Power-Driven Vessels

Except where Rules 9, 10, and 13 otherwise require, it is expected and required that all power-driven vessels yield to any vessels that are not under command, are restricted in their ability to maneuver, or to any sailing and fishing vessels.

Sailing Vessels

A sailing vessel underway is required to stay out of the way of any vessel that is not under command or is restricted in its ability to maneuver and fishing vessels.

Fishing Vessels

Fishing vessels that are engaged in fishing when underway are to, as much as possible, stay out of the way of any vessel that is not under command or is restricted in its ability to maneuver.

Special Circumstances

Vessels that are not under command or are restricted in their ability to maneuver should, if the circumstances of the case allow, avoid impeding the safe passage of a vessel that is constrained by its draft, exhibiting the signals in Rule 28 of the Navigational Rules. A vessel that is constrained by its draft should navigate with particular caution with full regard to the special condition.

Seaplanes that are on the water should keep clear of all vessels and avoid getting in their way. If there is a risk of collision, seaplanes should comply with the rules of this part.

A wing in ground (“WIG”) craft should, when taking off, landing and flying near the surface, keep clear of all other vessels on the water. WIG craft that operate on the water surface should follow the same Rules as a power-driven vessel.

Wing in ground craft on the water

Restricted Visibility

Rules 19 (a) - (e) of the Navigation Rules give instruction for maneuvering in instances or areas where visibility is restricted. The rules apply to vessels that are operating not in sight of each other and are navigating in or near an area of restricted visibility.

Every vessel should proceed at a safe speed that has been adapted to the prevailing circumstances and conditions of restricted visibility. Power-driven vessels should have their engines ready for immediate maneuver.

When the presence of another vessel is detected by radar alone, a vessel should determine if a close-quarters situation is developing or whether a risk of collision exists. If so, the vessel should take timely action to avoid the collision. When such action consists of an alteration of course, the vessel should avoid the following:

·        An alteration of course to port for a vessel forward of the beam, other than for a vessel being overtaken;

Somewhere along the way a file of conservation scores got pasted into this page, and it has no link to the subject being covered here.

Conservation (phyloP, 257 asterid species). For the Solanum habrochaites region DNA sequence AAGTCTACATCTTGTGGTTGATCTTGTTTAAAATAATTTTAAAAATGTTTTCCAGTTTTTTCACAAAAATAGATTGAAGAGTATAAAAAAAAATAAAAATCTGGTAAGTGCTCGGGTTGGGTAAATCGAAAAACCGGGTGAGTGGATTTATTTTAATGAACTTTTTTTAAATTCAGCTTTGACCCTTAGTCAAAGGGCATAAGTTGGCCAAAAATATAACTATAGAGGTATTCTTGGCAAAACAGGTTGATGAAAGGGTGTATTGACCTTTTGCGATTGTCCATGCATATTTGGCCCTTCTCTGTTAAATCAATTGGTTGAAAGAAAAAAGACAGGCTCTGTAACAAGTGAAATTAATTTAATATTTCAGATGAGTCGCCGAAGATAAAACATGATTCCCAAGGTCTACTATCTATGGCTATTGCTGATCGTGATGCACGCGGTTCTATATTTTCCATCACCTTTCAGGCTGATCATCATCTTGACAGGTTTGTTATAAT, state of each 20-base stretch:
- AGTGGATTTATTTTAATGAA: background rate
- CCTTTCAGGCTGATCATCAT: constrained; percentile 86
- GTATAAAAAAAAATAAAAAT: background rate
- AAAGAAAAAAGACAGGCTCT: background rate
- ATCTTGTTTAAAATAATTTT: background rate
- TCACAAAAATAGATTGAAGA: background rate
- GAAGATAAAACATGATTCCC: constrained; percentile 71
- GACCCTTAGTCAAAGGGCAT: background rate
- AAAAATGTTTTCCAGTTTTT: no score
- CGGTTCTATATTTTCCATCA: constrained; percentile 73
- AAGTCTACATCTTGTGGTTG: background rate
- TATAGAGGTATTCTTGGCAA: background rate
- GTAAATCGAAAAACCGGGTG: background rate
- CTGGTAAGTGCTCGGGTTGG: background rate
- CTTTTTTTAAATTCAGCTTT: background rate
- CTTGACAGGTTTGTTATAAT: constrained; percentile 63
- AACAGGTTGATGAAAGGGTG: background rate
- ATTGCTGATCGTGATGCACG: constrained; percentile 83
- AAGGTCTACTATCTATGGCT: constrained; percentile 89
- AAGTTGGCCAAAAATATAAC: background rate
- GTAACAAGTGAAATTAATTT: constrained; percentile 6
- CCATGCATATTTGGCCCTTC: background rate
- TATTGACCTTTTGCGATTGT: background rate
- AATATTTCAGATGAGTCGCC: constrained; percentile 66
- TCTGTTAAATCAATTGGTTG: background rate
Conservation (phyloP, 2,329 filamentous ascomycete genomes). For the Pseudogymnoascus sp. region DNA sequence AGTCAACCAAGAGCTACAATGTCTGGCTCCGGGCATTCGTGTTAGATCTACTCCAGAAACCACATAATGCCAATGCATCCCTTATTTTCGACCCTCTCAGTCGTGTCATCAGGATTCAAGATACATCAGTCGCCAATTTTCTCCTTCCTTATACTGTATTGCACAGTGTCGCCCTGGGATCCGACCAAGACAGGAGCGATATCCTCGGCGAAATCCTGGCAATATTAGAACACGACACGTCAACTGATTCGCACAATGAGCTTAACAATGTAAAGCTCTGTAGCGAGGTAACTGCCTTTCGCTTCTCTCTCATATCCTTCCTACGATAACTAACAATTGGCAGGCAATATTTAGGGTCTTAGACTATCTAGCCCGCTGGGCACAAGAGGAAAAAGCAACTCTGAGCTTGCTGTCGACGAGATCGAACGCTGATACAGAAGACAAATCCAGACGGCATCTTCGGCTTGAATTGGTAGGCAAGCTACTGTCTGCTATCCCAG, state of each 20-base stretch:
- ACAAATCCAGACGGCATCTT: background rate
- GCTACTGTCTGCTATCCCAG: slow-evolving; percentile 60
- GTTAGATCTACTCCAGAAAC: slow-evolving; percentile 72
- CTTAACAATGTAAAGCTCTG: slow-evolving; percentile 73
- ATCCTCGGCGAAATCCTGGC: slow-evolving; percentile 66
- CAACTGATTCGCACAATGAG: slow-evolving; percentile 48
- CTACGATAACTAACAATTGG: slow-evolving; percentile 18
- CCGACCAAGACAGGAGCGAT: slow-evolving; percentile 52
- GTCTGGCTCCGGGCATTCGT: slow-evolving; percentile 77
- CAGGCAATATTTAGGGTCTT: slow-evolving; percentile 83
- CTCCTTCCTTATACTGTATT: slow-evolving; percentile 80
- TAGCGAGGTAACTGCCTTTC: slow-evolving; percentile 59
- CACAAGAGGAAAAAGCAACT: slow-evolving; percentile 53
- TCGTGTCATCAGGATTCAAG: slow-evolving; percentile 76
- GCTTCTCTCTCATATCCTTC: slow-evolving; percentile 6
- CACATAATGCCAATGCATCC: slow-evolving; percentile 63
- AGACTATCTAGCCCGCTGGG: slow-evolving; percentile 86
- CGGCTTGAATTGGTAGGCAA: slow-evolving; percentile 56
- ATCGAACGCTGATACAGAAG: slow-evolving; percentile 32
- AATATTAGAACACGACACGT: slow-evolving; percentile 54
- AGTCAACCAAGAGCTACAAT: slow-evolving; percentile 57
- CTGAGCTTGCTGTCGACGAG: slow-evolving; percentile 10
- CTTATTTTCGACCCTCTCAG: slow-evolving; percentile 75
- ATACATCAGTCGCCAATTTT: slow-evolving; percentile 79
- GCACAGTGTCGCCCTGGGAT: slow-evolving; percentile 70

·        An alteration of course toward a vessel abeam or abaft the beam.

Any time that a boat operator hears the fog signal of another vessel in front of his beam, or when he cannot avoid a close-quarters situation with another vessel ahead of him, he should reduce the boat’s speed to the very minimum at which he can stay on course. It is important to navigate with extreme caution until the danger of collision is over. Of course, if it has been determined that there is no risk of collision, the vessel may maintain its original speed.


The navigation rules contained in this course summarize basic navigation rules for which a boat operator is responsible on inland waterways. Additional and more in-depth rules apply regarding various types of waterways, such as International Waters and Western Rivers, and operation in relation to commercial vessels and other watercraft. It is the responsibility of a boat operator to know and follow all the navigation rules. In those states that Inland Rules do not apply, the equivalent International, Western Rivers or Great Lakes rule(s) may be substituted by the Course Provider.

For a complete listing of the navigation rules, refer to the document “Navigation Rules” published by the U.S. Coast Guard (COMDTINST 16672.2 Series) and available through the U.S. Government printing office or on the web at For State-specific navigation requirements, refer to the state laws where you intend to boat.

Recreational boaters are required to operate their watercraft according to the established navigation rules mentioned above. However, U.S. Coast Guard boating accident statistics continue to show that violations of these rules by recreational boaters are prevalent. The most common violations include not maintaining a proper lookout and travelling at excessive speeds.